Award Date


Degree Type


Degree Name

Doctor of Philosophy (PhD)


Special Education

First Committee Member

Jeffrey Gelfer

Number of Pages



Learning and Education occur in social contexts. The quality of children's peer relationships is an important indication of children's current and later social adjustment. Children with peer problems tend to experience higher levels of loneliness and other undesirable affective consequences, including social dissatisfaction and worrying about peer relations. Because of the limited language proficiency and cultural and ethnic differences among children with LEP, some of their social behaviors are considered inappropriate by their non-LEP teachers and peers. On the other hand, children with LEP may feel that they do not fit in a group or class activity. As a result, these children tend to have less social interaction with their peers than non-LEP children; The purpose of this dissertation study was to evaluate the effects of Classwide Peer Tutoring (CWPT) on social interaction behaviors of children with Limited English Proficiency (LEP) and children who are native English speakers (non-LEP). Two second-grade classrooms from an elementary school were selected as the research setting for this study. CWPT was used as the independent variable and children's frequency of social interactions (defined and measured by Social Interaction Observation System) was the dependent variable; One classroom (Class 1) included 13 children with LEP and one child with non-LEP. The other classroom (Class 2) included 13 children with non-LEP and one child with bilingual language capabilities. Seven children with LEP from Class 1 and 7 children with non-LEP from Class 2 were selected as the subjects in this study. Subjects' ages ranged from 7 to 8 years old. All children from the two settings were observed and videotaped during the study; Findings of this study indicated that CWPT was effective for both children with LEP and children with non-LEP. Statistical tests showed no significant difference between these two groups or between boys and girls on the effects of intervention. Single subject data indicated that the intervention was relatively more effective for children with LEP (295% of increase) than children with non-LEP (118% of increase). In both groups, children were engaged in very few negative behaviors. Strategies of pairing did not influence the effectiveness of CWPT. Questionnaires from the teachers and students indicated that both teachers and students enjoyed the process of CWPT and they intended to continuously use CWPT on a regular basis.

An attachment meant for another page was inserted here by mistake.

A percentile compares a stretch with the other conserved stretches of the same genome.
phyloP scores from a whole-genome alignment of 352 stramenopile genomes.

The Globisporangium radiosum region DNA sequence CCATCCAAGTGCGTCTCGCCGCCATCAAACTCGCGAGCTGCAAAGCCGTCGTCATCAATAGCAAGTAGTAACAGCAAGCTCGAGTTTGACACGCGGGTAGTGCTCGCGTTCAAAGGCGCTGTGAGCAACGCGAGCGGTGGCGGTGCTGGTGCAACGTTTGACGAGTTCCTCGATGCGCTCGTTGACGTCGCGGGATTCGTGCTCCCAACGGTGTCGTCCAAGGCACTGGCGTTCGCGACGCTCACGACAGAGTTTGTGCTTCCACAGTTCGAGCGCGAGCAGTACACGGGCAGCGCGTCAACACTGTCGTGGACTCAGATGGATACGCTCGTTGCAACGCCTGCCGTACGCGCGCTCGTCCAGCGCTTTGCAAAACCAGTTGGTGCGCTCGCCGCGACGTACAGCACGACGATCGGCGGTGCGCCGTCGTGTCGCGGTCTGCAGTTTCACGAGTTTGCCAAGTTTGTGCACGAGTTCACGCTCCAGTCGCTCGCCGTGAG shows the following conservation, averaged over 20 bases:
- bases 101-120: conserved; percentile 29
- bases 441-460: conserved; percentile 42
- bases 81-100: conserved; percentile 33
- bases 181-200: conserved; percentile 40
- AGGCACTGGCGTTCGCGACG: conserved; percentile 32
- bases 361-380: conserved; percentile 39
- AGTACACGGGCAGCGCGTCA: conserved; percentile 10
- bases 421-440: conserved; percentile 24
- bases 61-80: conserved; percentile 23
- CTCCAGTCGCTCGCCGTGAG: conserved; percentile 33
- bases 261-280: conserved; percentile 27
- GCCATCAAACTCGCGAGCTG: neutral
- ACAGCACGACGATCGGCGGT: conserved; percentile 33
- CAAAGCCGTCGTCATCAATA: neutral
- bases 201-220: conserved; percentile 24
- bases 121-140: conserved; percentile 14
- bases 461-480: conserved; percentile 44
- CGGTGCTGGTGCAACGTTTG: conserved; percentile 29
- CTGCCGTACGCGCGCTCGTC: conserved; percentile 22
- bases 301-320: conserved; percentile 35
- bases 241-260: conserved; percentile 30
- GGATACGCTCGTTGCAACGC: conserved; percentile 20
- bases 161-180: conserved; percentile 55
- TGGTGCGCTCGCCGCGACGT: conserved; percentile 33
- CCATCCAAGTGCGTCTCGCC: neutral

Children; Classwide; Classwide Peer Tutoring; Children; Effects; English; Interactions; Limited English Proficient; Peer; Peer Tutoring; Proficiency; Social; Social Interactions; Tutoring

Controlled Subject

Early childhood education; Education, bilingual; Education, Elementary; Educational sociology

File Format


File Size

5150.72 KB

Degree Grantor

University of Nevada, Las Vegas




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